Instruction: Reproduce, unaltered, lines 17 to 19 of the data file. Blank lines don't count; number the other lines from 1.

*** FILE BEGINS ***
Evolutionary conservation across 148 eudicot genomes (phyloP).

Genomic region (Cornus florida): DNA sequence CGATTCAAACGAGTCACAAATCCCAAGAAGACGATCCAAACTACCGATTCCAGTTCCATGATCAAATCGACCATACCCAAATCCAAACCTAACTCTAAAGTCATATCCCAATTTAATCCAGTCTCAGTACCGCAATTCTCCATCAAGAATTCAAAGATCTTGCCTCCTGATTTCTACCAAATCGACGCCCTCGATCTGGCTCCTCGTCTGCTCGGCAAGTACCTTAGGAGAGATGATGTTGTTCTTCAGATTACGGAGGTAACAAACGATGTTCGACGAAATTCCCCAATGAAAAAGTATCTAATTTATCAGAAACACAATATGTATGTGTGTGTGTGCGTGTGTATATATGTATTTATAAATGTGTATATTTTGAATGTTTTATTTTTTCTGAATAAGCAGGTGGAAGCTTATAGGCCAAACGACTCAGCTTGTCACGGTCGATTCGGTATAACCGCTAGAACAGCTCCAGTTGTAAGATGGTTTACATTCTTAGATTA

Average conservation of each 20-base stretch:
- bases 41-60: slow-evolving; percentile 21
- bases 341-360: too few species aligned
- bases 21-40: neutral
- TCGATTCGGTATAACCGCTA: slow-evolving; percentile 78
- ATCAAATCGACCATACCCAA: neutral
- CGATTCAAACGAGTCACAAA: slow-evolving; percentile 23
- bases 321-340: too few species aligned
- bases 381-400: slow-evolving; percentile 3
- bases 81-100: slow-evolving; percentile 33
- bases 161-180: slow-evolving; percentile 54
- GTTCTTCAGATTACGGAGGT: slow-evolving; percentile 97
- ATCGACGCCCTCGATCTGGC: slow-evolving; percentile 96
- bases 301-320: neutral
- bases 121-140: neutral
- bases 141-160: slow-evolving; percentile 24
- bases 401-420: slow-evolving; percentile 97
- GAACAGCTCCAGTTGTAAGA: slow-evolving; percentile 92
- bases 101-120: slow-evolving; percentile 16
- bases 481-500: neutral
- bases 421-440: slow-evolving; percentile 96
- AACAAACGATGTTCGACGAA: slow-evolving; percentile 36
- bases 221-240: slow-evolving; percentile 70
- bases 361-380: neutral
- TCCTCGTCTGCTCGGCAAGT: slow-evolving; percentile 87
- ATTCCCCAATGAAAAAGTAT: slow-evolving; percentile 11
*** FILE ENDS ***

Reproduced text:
- bases 121-140: neutral
- bases 141-160: slow-evolving; percentile 24
- bases 401-420: slow-evolving; percentile 97